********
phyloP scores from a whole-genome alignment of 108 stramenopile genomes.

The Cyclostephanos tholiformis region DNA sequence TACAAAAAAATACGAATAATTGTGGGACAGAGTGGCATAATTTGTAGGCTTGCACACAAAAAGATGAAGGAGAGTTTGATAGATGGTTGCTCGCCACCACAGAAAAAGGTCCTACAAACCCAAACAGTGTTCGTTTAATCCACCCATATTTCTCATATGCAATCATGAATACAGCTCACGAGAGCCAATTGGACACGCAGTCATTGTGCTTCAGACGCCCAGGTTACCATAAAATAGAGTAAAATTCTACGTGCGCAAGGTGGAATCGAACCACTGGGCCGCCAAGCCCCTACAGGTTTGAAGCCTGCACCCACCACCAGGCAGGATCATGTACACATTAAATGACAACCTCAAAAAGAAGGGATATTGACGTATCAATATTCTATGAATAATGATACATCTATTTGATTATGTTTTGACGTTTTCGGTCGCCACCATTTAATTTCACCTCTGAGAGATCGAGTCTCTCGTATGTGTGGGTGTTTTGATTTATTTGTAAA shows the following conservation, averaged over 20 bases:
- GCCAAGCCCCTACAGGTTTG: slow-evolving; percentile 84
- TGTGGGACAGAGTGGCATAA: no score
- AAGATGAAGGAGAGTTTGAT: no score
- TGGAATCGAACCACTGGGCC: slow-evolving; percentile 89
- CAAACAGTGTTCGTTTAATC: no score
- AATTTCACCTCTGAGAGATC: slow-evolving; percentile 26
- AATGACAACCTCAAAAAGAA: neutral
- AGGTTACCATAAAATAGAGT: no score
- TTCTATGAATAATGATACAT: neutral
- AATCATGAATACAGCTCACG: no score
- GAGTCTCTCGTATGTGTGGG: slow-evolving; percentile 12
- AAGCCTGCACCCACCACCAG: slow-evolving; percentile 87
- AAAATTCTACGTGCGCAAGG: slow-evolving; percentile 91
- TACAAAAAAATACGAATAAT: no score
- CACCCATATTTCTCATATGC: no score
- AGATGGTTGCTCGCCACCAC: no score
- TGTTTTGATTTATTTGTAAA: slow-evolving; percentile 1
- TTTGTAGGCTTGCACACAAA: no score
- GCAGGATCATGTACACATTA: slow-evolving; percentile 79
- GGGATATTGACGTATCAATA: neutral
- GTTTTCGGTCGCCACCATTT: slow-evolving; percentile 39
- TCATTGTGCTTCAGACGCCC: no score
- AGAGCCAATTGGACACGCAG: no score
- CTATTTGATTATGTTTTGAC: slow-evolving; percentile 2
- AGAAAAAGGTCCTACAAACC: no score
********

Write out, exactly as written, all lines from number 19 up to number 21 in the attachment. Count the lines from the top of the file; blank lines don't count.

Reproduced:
- TGTTTTGATTTATTTGTAAA: slow-evolving; percentile 1
- TTTGTAGGCTTGCACACAAA: no score
- GCAGGATCATGTACACATTA: slow-evolving; percentile 79